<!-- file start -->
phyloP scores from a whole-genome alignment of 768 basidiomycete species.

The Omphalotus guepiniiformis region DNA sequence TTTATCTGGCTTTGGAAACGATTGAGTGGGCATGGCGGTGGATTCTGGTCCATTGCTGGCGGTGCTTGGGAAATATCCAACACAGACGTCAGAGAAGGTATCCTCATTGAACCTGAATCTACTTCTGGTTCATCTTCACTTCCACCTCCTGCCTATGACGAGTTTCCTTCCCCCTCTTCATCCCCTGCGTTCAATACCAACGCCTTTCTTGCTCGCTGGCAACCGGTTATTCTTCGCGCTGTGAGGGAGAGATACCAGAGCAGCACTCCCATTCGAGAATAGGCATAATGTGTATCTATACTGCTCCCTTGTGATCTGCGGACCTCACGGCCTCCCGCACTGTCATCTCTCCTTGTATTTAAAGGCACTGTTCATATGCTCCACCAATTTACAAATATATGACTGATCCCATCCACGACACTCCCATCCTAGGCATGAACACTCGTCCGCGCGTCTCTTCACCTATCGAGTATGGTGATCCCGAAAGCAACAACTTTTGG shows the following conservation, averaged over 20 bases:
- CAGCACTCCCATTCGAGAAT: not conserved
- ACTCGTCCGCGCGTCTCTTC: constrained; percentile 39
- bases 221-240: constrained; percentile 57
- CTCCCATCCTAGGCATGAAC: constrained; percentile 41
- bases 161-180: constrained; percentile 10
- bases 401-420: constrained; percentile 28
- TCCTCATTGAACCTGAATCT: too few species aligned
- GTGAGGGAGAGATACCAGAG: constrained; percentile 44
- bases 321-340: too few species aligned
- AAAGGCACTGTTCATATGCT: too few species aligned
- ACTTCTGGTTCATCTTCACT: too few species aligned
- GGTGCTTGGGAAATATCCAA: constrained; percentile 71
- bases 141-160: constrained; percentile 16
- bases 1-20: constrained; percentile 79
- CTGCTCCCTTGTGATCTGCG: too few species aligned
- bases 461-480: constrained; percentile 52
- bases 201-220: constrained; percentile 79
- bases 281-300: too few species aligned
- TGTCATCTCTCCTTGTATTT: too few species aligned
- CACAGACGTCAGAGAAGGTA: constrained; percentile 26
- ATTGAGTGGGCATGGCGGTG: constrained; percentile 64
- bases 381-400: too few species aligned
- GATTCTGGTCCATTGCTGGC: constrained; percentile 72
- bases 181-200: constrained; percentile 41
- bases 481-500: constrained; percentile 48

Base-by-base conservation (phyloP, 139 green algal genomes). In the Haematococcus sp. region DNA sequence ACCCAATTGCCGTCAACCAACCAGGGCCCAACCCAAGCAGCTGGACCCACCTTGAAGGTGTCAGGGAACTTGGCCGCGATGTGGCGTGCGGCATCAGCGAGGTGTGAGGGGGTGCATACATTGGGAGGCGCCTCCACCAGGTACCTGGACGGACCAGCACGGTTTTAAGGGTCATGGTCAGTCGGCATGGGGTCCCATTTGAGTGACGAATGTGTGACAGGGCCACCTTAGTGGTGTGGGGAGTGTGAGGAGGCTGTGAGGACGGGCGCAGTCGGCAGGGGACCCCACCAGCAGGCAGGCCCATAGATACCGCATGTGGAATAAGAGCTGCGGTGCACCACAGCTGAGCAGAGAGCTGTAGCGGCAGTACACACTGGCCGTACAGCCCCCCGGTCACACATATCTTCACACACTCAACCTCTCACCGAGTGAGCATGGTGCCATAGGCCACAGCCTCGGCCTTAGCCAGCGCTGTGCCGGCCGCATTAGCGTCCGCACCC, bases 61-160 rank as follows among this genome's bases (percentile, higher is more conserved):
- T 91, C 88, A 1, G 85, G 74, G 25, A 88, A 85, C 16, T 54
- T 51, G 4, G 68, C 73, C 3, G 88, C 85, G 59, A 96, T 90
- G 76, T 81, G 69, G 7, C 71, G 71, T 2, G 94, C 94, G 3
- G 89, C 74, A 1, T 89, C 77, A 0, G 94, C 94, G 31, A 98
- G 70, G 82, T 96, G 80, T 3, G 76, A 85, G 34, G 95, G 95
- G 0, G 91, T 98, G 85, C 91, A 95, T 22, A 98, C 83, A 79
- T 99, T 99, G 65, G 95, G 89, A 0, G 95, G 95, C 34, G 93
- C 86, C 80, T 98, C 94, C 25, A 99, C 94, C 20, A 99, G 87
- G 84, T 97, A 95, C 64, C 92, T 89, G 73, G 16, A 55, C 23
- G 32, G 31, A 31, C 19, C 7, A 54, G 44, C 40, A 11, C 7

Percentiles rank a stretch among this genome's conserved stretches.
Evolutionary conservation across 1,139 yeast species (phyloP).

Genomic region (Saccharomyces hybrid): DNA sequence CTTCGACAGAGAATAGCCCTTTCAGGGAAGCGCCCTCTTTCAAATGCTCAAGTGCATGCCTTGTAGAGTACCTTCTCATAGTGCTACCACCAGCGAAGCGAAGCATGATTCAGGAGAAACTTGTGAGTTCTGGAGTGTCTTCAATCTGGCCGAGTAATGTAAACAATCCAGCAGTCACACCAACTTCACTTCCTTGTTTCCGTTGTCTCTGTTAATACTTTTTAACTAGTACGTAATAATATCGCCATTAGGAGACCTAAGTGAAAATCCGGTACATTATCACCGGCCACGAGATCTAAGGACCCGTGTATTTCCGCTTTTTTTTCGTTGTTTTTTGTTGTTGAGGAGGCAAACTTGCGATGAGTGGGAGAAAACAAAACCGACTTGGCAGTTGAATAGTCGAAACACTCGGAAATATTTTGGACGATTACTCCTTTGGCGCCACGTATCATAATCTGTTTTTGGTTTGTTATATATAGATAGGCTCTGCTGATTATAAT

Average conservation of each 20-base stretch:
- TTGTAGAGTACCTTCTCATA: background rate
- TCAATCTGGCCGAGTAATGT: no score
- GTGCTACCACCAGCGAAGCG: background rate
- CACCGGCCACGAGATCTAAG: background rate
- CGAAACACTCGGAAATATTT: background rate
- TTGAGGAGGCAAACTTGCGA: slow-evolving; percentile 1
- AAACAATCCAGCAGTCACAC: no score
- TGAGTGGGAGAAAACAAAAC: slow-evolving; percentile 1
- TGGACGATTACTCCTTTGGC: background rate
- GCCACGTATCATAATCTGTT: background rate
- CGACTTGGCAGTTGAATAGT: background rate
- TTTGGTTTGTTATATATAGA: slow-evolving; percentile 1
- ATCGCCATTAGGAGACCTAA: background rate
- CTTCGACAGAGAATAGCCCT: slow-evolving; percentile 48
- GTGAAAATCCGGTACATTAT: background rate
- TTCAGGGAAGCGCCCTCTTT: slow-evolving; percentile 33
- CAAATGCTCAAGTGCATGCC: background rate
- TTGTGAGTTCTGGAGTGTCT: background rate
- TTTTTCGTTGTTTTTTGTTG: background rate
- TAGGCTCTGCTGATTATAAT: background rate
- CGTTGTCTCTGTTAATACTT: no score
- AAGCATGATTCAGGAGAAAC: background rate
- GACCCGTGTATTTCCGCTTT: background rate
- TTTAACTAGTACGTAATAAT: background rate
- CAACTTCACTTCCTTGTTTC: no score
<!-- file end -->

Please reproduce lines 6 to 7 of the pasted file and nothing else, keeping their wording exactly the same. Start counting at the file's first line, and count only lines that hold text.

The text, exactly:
- CTCCCATCCTAGGCATGAAC: constrained; percentile 41
- bases 161-180: constrained; percentile 10